In 1994, the league, along with the National League, reorganized again, into three divisions (East, West, and Central) and added a third round to the playoffs in the form of the American League Division Series, with the best second-place team advancing to the playoffs as a wild-card team, in addition to the three divisional champions. In 1998, the newly franchised Tampa Bay Devil Rays joined the league, and the Arizona Diamondbacks joined the National League: i.e., each league each added a fifteenth team. An odd number of teams per league meant that at least one team in each league would have to be idle on any given day, or alternatively that odd team out would have had to play an interleague game against its counterpart in the other league. The initial plan was to have three five-team divisions per league with inter league play year-round—possibly as many as 30 interleague games per team each year. For various reasons, it soon seemed more practical to have an even number of teams in both leagues. The Milwaukee Brewers agreed to change leagues, moving from the AL Central to the NL Central. At the same time, the Detroit Tigers were moved from the AL East to the AL Central, making room for the Devil Rays in the East. Following the move of the Houston Astros, which had been in the NL for 51 years since beginning as an expansion team in 1962, to the American League in 2013, both leagues now consist of 15 teams, a far cry from their original 8 for the first half-century of the 20th century.
Permanent Interleague play
For the first 96 years, American League teams faced their National League counterparts only in exhibition games or in the World Series. Beginning in 1997, interleague games have been played during the regular season and count in the standings. As part of the agreement instituting interleague play, the designated-hitter rule is used only in games where the American League team is the home team.
There were eight charter teams in 1901, the league's first year as a major league, and the next year the original Milwaukee Brewers moved to St. Louis to become the St. Louis Browns. These franchises constituted the league for 52 seasons, until the Browns moved to Baltimore and took up the name Baltimore Orioles. All eight original franchises remain in the American League, although only four remain in the original cities (Detroit, Chicago, Boston, and Cleveland). The eight original teams and their counterparts in the "Classic Eight" were:
- original Baltimore Orioles (went bankrupt and became defunct after 1902 season, not to be confused with the current Baltimore Orioles, see Milwaukee Brewers), replaced in 1903 by the New York Highlanders (became the New York Yankees in 1913)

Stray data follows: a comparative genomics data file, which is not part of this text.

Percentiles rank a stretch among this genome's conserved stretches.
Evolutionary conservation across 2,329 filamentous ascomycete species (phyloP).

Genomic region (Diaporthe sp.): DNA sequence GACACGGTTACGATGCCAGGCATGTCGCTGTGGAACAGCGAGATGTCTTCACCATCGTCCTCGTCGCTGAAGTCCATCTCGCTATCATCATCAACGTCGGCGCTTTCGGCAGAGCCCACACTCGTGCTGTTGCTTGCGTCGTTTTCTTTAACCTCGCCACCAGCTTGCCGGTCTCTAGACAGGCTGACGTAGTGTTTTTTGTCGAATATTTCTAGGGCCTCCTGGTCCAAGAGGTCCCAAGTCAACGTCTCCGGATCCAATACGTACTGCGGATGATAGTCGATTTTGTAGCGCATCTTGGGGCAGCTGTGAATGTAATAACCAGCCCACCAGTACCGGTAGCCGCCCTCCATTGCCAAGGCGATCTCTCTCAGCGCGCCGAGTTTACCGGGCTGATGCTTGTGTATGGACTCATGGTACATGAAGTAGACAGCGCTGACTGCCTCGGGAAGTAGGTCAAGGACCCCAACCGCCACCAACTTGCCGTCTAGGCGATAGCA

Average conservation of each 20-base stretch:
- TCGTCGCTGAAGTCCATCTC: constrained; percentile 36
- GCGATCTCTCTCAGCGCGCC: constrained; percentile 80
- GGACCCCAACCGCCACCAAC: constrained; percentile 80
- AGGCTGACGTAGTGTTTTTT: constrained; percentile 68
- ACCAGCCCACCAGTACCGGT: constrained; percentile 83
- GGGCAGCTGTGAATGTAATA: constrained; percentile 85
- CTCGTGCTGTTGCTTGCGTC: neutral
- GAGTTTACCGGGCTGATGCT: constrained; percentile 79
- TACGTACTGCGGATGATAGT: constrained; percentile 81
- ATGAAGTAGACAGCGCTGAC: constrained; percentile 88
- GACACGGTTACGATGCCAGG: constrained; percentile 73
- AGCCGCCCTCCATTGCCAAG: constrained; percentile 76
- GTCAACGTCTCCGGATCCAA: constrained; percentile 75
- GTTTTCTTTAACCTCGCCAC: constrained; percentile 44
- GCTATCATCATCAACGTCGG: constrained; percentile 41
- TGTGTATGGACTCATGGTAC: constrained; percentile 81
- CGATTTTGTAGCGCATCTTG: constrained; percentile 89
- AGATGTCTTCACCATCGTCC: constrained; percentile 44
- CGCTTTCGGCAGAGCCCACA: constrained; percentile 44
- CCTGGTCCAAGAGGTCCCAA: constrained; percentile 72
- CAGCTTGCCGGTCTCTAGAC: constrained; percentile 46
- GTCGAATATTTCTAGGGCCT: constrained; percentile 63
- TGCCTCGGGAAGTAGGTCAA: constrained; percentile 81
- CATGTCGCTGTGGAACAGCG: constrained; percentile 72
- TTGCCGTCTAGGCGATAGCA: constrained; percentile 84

- Boston Americans (became the Boston Red Sox in 1908)
- Chicago White Stockings (became the Chicago White Sox in 1904)
- Cleveland Blues (became the Cleveland Indians in 1915)
- Detroit Tigers (name and locale unchanged from 1894 forward)
- original Milwaukee Brewers (became the St. Louis Browns in 1902 and the new Baltimore Orioles in 1954)
- Philadelphia Athletics (became the Kansas City Athletics in 1955 and the Oakland Athletics in 1968)
- original Washington Senators (became the Minnesota Twins in 1961)
Expansion, renaming, and relocation summary
- 1902: Original Milwaukee Brewers moved to St. Louis, renamed St. Louis Browns
- 1902: Cleveland Bluebirds/Blues players attempted to adopt the nickname Cleveland Bronchos, which failed to catch on
- 1903: New York Highlanders Original Baltimore Orioles moved to New York; dubbed "Highlanders" by press after their field, Hilltop Park, and "Yanks" as a shorter form of "Americans"
- 1903: Chicago White Stockings officially renamed Chicago White Sox
- 1903: Cleveland Blues/Bronchos renamed Cleveland Naps via newspaper poll, after star Nap Lajoie
- 1905: Washington Senators renamed Washington Nationals; Senators name continued to be used by media
- 1908: Boston Americans (informal nickname) formally named Boston Red Sox
- 1913: New York Highlanders nickname dropped in favor of already-established alternative, New York Yankees
- 1915: Cleveland Naps renamed Cleveland Indians
- 1954: St. Louis Browns move to Baltimore, renamed Baltimore Orioles
- 1955: Philadelphia Athletics move to Kansas City